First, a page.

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Timothy B. Lee

Timothy B. Lee

Timothy B. Lee covers technology policy, including copyright and patent law, telecom regulation, privacy, and free speech. He also writes about the economics of technology. He has previously written for Ars Technica and Forbes. You can follow him on Twitter or send him email.

Brian Fung

Brian Fung

Brian Fung covers technology for The Washington Post, focusing on electronic privacy, national security, digital politics and the Internet that binds it all together. He was previously the technology correspondent for National Journal and an associate editor at the Atlantic. His writing has also appeared in Foreign Policy, Talking Points Memo, the American Prospect and Nonprofit Quarterly. Follow Brian on Google+ .

Andrea Peterson

Andrea Peterson

Andrea Peterson covers technology policy for The Washington Post, with an emphasis on cybersecurity, consumer privacy, transparency, surveillance and open government. She also delves into the societal impacts of technology access and how innovation is intertwined with cultural development.

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Posted at 02:07 PM ET, 04/03/2012

Consumers concerned about online data sharing, sales

A majority of consumers say they are concerned about online companies selling and sharing their personal data without their permission.

According to a survey from Consumer Reports, 71 percent of respondents from a recent survey said that they had concerns about companies distributing their information without permission, while 56 percent said they had similar concerns about companies that hold onto data “even when the companies don’t need it anymore.”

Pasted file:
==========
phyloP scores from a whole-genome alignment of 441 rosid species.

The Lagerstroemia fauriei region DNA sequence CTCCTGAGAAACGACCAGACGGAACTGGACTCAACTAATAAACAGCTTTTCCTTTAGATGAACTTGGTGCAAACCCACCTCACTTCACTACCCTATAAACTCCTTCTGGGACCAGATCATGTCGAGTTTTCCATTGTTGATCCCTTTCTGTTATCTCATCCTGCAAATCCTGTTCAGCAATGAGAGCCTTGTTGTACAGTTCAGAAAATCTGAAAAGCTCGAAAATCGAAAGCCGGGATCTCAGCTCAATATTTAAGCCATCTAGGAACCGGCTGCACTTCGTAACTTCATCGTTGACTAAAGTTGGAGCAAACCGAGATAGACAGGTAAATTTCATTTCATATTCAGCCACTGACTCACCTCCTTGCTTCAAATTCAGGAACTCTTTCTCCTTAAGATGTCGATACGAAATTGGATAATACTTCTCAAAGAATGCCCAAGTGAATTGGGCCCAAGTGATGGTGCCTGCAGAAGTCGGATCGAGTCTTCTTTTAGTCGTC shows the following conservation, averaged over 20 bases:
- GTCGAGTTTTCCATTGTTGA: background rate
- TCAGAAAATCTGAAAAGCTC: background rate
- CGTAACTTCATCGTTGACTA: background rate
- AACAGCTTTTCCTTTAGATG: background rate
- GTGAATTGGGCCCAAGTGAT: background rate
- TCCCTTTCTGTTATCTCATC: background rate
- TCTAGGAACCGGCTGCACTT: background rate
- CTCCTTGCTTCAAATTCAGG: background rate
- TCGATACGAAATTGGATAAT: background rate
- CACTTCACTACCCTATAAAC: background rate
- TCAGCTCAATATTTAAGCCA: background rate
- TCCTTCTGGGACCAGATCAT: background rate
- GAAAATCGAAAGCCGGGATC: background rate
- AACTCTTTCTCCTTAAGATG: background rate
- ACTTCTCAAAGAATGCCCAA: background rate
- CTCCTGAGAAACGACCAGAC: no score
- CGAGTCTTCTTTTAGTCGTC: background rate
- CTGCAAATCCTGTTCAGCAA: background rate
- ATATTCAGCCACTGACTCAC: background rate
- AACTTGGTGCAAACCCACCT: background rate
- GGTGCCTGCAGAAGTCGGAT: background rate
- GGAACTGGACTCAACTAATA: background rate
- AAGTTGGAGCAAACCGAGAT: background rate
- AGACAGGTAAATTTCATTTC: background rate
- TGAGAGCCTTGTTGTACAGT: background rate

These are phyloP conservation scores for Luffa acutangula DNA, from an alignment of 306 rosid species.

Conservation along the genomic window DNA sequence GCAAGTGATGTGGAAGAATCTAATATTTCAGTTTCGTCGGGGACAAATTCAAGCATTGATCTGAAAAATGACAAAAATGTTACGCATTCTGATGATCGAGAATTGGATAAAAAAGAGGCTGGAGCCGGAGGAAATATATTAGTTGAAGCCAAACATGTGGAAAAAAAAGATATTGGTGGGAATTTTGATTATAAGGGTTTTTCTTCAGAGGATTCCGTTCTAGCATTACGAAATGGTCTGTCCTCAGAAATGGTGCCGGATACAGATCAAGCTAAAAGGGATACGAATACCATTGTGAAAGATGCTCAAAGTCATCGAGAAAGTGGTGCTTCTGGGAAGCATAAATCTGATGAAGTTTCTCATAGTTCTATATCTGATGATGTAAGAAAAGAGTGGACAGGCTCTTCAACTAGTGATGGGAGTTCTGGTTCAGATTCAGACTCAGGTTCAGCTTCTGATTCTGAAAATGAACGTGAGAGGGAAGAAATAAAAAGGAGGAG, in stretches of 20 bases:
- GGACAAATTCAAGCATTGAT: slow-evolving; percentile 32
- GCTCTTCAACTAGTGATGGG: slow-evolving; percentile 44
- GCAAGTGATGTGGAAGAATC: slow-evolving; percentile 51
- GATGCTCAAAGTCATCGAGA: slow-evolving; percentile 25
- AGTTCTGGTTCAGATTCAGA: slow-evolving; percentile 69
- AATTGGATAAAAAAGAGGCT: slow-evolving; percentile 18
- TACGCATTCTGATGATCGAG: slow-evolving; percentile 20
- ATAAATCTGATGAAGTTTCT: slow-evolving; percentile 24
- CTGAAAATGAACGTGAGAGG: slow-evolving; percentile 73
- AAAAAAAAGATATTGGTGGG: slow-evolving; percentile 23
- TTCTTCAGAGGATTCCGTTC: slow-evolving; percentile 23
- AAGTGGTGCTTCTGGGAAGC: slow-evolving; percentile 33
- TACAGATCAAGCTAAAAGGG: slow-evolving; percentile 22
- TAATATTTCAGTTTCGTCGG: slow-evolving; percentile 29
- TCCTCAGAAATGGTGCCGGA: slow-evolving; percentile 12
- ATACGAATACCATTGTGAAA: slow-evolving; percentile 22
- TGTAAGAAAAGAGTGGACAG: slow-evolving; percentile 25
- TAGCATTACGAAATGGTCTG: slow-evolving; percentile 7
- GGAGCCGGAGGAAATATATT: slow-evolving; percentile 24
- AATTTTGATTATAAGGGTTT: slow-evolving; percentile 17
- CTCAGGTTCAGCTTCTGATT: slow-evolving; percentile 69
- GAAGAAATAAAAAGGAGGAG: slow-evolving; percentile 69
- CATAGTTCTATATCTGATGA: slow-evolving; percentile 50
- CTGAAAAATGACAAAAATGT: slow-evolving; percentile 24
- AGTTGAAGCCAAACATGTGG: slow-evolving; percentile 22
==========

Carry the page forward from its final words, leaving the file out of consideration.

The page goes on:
Over half of respondents said that they are worried about advertisers targeting kids with the data collected from younger Web users surfing sessions; while others worried that their activities would affect their ability to get jobs or loans.

When it came to questions about privacy policies, 42 percent said that they believe companies’ privacy policies are too long and complicated.

This is one area that Federal Trade Commission Chairman Jon Leibowitz has mentioned in his remarks on the subject, noting that while preparing the recent FTC privacy report, his researchers found that the average policy has more than 2,400 words.

As for mobile users, the survey found that 65 percent of smartphone owners said that they were concerned about smartphone apps that can access their contacts, photos, location and other data.

In a separate survey focused on mobile data and privacy, the ISACA — formerly the Information Systems Audit and Control Association — found that while users are increasing their use of location-based apps, they are worried about how that data may be shared. A little under a quarter of those who responded to this survey said they are worried about how their personal information may be used for marketing purposes, and that smartphone apps may give strangers too much information about users’ personal activities.

But 43 percent of users said they never read the terms of service agreements on apps before downloading them — probably because a quarter of respondents believe the agreements aren’t clear about how location information is being used.

By  |  02:07 PM ET, 04/03/2012

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